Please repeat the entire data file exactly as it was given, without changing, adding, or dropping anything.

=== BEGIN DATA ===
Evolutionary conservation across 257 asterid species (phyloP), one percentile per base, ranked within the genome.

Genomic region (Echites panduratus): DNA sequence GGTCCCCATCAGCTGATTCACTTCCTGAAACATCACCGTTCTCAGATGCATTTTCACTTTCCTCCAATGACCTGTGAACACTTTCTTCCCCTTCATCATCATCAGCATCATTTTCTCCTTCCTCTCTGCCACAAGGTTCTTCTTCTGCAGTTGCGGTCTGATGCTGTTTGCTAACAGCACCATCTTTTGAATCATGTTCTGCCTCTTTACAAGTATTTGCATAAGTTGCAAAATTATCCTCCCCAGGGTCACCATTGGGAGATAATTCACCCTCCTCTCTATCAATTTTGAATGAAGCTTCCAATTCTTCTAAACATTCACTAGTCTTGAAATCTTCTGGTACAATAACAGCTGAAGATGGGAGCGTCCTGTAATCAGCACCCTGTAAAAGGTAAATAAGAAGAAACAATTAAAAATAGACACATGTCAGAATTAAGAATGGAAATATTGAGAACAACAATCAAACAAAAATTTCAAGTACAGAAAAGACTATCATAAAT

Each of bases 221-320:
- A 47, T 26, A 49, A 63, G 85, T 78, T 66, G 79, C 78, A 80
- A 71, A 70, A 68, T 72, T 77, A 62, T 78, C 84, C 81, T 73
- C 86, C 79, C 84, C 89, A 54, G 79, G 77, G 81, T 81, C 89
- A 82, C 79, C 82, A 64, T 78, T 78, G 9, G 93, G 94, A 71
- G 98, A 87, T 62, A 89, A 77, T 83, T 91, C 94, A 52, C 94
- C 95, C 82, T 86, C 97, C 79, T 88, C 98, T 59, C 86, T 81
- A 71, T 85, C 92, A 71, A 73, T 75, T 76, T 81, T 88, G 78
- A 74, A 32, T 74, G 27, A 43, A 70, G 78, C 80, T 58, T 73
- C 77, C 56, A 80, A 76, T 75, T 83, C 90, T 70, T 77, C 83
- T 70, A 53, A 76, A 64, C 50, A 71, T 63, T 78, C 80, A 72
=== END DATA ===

Evolutionary conservation across 257 asterid species (phyloP), one percentile per base, ranked within the genome.

Genomic region (Echites panduratus): DNA sequence GGTCCCCATCAGCTGATTCACTTCCTGAAACATCACCGTTCTCAGATGCATTTTCACTTTCCTCCAATGACCTGTGAACACTTTCTTCCCCTTCATCATCATCAGCATCATTTTCTCCTTCCTCTCTGCCACAAGGTTCTTCTTCTGCAGTTGCGGTCTGATGCTGTTTGCTAACAGCACCATCTTTTGAATCATGTTCTGCCTCTTTACAAGTATTTGCATAAGTTGCAAAATTATCCTCCCCAGGGTCACCATTGGGAGATAATTCACCCTCCTCTCTATCAATTTTGAATGAAGCTTCCAATTCTTCTAAACATTCACTAGTCTTGAAATCTTCTGGTACAATAACAGCTGAAGATGGGAGCGTCCTGTAATCAGCACCCTGTAAAAGGTAAATAAGAAGAAACAATTAAAAATAGACACATGTCAGAATTAAGAATGGAAATATTGAGAACAACAATCAAACAAAAATTTCAAGTACAGAAAAGACTATCATAAAT

Each of bases 221-320:
- A 47, T 26, A 49, A 63, G 85, T 78, T 66, G 79, C 78, A 80
- A 71, A 70, A 68, T 72, T 77, A 62, T 78, C 84, C 81, T 73
- C 86, C 79, C 84, C 89, A 54, G 79, G 77, G 81, T 81, C 89
- A 82, C 79, C 82, A 64, T 78, T 78, G 9, G 93, G 94, A 71
- G 98, A 87, T 62, A 89, A 77, T 83, T 91, C 94, A 52, C 94
- C 95, C 82, T 86, C 97, C 79, T 88, C 98, T 59, C 86, T 81
- A 71, T 85, C 92, A 71, A 73, T 75, T 76, T 81, T 88, G 78
- A 74, A 32, T 74, G 27, A 43, A 70, G 78, C 80, T 58, T 73
- C 77, C 56, A 80, A 76, T 75, T 83, C 90, T 70, T 77, C 83
- T 70, A 53, A 76, A 64, C 50, A 71, T 63, T 78, C 80, A 72